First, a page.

In this study, we analyzed the whole genome sequence of 78 donkeys from 12 breeds. According to their body sizes, 12 donkey breeds were divided into groups of small donkeys (Xinjiang, Tibetan, Qinghai, Haibeihui, Taihang, and Gunsha donkeys), medium donkeys (Jiami and Qingyang donkeys), and large donkeys (Biyang, Dezhou, Guanzhong, and Guoluo donkeys). The genetic diversity of these animals may reflect various evolutionary events, including bottlenecks during domestication, introgression, recent cross-breeding, and artificial selection. Gunsha donkey showed reduced levels of nucleotide diversity compared to the other breeds, which is likely the result of intensive artificial selection in China. The nucleotide diversity of the other 11 donkey breeds was similar, which may be explained by unknown historical demography such as population expansion or introgression and a degree of inbreeding or a smaller effective population size. The length and number of homozygosity (ROH) among different donkey breeds were analyzed. ROH was first described by Gibson (32) and defined as contiguous homozygous genotype segments in the genome that are present in an individual because of the transmission of identical haplotypes from parents to their offspring (33–35). Inbreeding can increase the homozygosity of a population; as the level of inbreeding increases, the possibility for becoming homozygous for harmful recessive genes also increases, which may lead to decreases in reproduction, viability, and phenotypes of the offspring (36). The segment and number of ROH in Gunsha donkey were longer and larger, respectively, than those in other donkey breeds, possibly because of strong artificial selection and recent excessive inbreeding of Gunsha donkeys. Qinghai donkey had the shortest and smallest number of ROHs among the 12 donkey breeds. This may be because of the following reasons: 1. Qinghai donkey inbreeding may have been low in the large area of Qinghai and 2. Qinghai donkey was not the only or most important economic and transportation animal in the local area, and thus the intensity of natural and artificial selection may be relatively low. A lower inbreeding coefficient and lower selection pressure may be underlying factors causing Qinghai donkey to have the smallest number of and shortest ROH.
Population structure and phylogenetic analyses can improve the understanding of the evolutionary process of certain species or breeds. As there is no complete chromosome-level reference genome available, no population genomic analyses have examined the genetic ancestry and population structure of Chinese donkey. In our study, we selected representative breeds of Chinese donkey to analyze their relationships. According to the NJ tree, Mongolian wild ass was the outer group, and Chinese donkey breeds were clustered into three branches according to their geographic region. These mainly included the East China Plain, loess plateau, and plateau area donkeys. The results of PCA showed that only the first PC separated Gunsha and Jiami donkey from the other donkey breeds, whereas other PCs could not separate the breeds. Admixture analysis did not distinguish between each donkey breed and different ancestral types. The reason that clear results were not obtained by PCA and admixture analysis may be that most individuals were of mixed ancestry. With the rapid development of civilization, donkeys were rarely used as a means of transport; however, domestic donkeys have been widely used for their meat and medicinal value. This has led to the artificial migration, hybridization, and breeding of Chinese donkeys. Such mixed results can be explained by mixed ancestry between donkey breeds. The degree of genetic diversity among Chinese donkey breeds may not be high, and the difference in genetic background is not obvious. Similar to the results of previous studies, we found that the Chinese donkey has two maternal sources and forms two branches, clade I and clade II. Among them, Clade II and Somali wild donkeys gather together, and this branch may have originated from Somali wild donkeys in Africa. As the Asian wild ass and Chinese donkey were present on different branches, it does not appear that the domestic donkey originated from the Asian wild ass.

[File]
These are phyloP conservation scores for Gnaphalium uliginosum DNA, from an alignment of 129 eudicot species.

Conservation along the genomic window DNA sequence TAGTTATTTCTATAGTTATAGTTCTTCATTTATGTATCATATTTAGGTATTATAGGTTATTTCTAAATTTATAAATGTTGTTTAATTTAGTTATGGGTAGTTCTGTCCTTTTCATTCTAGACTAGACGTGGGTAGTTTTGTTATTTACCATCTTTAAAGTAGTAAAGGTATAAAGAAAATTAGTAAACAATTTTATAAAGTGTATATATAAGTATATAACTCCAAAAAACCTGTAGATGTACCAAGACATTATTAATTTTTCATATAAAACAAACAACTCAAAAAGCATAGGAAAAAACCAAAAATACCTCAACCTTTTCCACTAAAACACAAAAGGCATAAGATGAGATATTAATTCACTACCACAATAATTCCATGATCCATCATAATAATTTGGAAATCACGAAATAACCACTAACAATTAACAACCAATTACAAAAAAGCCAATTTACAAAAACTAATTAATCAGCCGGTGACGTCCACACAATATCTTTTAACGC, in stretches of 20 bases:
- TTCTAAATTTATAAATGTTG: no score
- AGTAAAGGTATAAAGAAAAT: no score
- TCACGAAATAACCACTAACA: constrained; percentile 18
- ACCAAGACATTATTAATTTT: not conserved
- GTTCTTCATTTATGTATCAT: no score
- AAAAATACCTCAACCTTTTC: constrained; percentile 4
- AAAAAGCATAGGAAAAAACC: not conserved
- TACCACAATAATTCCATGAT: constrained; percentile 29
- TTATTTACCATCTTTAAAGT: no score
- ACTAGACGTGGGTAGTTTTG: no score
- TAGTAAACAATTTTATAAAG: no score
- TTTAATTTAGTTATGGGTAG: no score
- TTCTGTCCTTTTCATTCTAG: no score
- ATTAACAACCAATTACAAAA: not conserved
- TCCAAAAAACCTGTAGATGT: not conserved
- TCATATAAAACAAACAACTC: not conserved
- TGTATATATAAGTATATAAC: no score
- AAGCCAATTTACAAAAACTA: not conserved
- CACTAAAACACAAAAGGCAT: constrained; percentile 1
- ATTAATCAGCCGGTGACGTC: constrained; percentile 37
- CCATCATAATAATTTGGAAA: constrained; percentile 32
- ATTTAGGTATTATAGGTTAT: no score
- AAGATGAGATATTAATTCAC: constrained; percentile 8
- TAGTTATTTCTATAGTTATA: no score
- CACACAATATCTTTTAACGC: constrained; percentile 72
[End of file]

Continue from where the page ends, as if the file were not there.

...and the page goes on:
By performing whole-genome selection scans, we analyzed the genetic basis of the divergence of different body sizes of donkey groups. The top two divergent genes on chromosome 3 between the large and small donkey groups were both strongly related to cell mitosis and bone development, including NCAPG and LCORL, which may play an important role in body growth. NCAPG is a subunit of the condensin 1 complex which is involved in chromosome condensation and interacts with a DNA methyltransferase linking methylation and chromatin condensation (37). LCORL encodes a transcription factor that is thought to function during spermatogenesis (38). These neighboring genes exhibit strong linkage. In previous studies of the functions of these two genes, the regions containing the genes were often described together in many species. The regions of NCAPG and LCORL have been identified as loci for adult human height in European (39–43), Japanese (44) and African/African American populations (45, 46). The region was also associated with the peak height velocity in infancy (47), birth weight (48) and birth length (49). In cattle, the two gene regions were associated with birth weight (50), weaning and yearling weight (51), increase in body frame size (52) and carcass weight (53). Further, this region was found to be associated with height in some horse breeds (26, 29, 54, 55) and has been identified as highly differentiated between dog breeds (38) and a selective sweep region in European domestic pigs (56).